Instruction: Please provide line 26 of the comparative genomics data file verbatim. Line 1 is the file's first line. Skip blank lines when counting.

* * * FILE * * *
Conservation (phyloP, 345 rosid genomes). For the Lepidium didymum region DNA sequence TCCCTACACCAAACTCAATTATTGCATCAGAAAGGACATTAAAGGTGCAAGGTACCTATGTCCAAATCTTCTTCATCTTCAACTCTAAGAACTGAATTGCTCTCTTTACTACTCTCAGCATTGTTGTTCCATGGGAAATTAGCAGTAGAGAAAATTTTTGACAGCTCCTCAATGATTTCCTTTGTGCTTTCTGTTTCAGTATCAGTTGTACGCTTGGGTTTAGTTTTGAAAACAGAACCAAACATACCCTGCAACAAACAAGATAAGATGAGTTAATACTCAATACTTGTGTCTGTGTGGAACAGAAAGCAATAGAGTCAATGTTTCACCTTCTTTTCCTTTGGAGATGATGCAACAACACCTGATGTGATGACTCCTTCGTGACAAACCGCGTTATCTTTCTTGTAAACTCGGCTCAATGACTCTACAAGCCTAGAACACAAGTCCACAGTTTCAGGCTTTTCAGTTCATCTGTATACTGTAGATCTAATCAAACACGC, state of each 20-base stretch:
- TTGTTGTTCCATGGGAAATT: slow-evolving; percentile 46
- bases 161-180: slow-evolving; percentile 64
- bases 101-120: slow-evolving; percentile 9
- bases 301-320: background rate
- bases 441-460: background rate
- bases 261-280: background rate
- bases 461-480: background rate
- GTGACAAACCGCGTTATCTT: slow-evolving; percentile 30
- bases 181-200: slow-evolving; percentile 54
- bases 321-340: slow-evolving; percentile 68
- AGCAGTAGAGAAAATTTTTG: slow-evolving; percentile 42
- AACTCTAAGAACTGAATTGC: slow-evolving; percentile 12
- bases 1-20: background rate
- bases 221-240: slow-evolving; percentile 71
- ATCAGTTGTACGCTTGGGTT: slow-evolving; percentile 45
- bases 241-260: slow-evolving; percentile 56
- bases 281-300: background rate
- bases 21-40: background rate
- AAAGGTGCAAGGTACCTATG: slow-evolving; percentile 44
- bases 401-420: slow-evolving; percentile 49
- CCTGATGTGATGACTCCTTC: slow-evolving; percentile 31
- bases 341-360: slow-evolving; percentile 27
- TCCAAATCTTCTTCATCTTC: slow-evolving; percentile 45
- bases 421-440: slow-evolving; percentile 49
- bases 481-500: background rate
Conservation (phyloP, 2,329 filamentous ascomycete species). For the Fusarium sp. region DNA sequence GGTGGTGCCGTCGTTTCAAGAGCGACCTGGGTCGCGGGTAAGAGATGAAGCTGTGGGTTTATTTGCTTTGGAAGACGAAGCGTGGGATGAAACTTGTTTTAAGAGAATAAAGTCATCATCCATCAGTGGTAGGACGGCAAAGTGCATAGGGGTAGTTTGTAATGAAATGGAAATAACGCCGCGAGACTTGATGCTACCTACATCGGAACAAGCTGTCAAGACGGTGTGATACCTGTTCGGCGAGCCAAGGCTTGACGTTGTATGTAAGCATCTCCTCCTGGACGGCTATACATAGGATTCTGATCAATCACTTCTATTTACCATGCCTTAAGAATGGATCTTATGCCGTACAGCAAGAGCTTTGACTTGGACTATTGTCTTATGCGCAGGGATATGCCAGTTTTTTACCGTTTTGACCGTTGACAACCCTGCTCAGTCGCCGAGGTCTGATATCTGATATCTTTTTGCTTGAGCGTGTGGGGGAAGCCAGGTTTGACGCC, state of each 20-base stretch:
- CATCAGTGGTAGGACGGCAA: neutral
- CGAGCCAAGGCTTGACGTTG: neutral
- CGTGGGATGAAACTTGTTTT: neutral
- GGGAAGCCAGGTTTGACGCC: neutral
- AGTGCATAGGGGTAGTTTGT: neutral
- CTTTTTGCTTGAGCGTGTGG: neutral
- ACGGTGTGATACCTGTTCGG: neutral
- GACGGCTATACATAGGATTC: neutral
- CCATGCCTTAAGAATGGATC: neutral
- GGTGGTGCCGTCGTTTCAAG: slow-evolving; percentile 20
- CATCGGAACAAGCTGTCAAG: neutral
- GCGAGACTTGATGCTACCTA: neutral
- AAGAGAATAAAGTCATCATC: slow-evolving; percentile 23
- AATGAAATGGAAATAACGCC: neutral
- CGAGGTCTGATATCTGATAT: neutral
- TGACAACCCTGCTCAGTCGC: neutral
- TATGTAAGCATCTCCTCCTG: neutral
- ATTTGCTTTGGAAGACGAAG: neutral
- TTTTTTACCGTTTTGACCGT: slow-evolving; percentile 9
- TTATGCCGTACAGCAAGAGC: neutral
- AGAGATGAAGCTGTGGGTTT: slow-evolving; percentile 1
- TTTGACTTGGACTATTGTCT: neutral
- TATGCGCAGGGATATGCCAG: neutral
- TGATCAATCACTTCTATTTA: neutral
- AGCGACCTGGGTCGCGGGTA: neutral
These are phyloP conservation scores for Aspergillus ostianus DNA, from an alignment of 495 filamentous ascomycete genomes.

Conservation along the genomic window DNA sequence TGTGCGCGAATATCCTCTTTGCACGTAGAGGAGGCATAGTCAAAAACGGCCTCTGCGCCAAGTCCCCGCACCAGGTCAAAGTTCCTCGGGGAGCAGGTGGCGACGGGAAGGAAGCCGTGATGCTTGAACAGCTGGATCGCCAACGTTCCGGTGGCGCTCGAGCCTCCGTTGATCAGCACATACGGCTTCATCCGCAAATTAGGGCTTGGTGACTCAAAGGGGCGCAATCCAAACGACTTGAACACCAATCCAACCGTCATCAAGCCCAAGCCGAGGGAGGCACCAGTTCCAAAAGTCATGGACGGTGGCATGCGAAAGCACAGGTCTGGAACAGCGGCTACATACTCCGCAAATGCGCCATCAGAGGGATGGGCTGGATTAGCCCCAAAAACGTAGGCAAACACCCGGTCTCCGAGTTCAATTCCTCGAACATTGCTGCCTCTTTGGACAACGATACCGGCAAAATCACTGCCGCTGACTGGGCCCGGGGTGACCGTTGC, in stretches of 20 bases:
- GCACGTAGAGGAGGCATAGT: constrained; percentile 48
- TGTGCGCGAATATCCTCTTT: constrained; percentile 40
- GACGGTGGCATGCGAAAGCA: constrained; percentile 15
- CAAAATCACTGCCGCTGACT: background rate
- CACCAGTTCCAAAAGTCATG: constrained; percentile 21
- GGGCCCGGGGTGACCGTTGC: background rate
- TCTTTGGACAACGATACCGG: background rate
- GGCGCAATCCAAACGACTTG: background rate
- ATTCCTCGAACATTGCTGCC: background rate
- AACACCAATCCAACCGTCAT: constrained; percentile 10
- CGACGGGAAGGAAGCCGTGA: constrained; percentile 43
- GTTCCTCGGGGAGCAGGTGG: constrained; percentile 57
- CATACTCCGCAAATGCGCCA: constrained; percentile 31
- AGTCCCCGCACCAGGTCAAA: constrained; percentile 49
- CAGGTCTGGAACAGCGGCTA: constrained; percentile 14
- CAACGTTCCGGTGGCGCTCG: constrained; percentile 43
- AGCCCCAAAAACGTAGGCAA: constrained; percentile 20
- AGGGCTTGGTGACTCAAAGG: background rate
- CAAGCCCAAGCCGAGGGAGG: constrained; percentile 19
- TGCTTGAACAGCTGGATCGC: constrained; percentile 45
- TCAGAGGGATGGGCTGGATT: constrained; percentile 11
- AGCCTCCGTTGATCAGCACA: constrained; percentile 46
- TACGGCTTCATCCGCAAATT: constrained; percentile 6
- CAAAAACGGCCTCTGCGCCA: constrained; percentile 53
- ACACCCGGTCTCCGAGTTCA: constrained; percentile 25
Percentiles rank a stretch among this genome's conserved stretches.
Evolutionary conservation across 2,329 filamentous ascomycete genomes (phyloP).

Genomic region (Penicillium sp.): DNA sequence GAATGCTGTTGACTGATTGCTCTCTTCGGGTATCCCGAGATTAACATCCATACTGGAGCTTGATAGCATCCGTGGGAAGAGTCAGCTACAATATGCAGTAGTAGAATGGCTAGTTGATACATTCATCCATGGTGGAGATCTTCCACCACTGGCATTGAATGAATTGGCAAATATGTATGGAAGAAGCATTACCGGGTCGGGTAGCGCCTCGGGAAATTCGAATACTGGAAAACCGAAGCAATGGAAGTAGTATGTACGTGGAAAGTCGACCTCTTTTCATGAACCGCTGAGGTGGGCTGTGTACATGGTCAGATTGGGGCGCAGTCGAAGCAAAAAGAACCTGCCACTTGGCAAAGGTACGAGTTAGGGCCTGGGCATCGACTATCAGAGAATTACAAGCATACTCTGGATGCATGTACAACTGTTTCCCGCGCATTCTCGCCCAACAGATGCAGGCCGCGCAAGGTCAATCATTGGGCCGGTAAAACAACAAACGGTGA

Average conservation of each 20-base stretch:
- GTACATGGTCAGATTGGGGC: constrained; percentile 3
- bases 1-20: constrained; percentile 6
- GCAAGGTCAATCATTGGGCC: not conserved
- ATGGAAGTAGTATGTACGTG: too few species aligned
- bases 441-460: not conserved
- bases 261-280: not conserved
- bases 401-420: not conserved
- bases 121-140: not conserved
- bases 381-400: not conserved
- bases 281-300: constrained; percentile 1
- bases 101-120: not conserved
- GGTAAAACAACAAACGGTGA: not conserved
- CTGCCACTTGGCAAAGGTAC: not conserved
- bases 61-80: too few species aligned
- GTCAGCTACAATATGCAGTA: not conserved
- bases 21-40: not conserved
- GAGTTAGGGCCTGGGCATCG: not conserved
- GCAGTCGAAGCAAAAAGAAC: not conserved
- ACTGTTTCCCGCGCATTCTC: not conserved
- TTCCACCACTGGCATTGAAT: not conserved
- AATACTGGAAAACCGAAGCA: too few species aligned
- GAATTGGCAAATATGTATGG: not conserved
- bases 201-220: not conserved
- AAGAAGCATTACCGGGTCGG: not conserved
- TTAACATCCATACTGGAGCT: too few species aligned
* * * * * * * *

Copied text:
- bases 481-500: background rate